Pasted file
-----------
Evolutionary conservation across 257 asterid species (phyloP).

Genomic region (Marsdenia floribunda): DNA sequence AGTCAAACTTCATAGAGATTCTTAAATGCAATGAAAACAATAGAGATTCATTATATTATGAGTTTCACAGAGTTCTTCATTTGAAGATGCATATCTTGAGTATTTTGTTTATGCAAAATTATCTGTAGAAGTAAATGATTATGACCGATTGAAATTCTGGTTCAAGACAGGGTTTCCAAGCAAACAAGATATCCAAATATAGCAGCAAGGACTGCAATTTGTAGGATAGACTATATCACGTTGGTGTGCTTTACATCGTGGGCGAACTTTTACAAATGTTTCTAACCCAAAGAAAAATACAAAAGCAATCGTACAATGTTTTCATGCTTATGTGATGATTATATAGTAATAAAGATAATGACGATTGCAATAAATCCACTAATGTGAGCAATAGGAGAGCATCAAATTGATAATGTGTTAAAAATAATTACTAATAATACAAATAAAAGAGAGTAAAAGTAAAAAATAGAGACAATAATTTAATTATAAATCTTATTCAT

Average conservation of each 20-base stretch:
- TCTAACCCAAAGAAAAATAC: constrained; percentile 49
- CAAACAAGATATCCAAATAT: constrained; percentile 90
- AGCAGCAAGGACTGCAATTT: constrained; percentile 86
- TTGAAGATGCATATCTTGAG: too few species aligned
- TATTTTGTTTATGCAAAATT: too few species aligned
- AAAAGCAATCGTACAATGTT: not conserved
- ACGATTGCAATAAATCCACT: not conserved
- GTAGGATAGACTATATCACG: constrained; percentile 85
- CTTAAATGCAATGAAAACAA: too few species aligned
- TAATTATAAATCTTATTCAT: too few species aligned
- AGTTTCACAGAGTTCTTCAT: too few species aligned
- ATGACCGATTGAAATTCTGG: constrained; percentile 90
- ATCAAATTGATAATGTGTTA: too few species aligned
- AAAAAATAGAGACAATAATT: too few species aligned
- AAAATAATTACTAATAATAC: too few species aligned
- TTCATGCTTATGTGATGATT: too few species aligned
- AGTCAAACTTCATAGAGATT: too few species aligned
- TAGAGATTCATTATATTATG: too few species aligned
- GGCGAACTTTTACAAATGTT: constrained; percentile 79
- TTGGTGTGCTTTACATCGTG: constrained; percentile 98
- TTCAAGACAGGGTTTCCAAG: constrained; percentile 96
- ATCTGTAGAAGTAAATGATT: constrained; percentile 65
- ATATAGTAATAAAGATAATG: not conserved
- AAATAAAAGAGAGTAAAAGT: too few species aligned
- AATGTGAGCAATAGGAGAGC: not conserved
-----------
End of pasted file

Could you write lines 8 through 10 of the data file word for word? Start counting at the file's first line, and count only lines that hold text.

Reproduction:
- TATTTTGTTTATGCAAAATT: too few species aligned
- AAAAGCAATCGTACAATGTT: not conserved
- ACGATTGCAATAAATCCACT: not conserved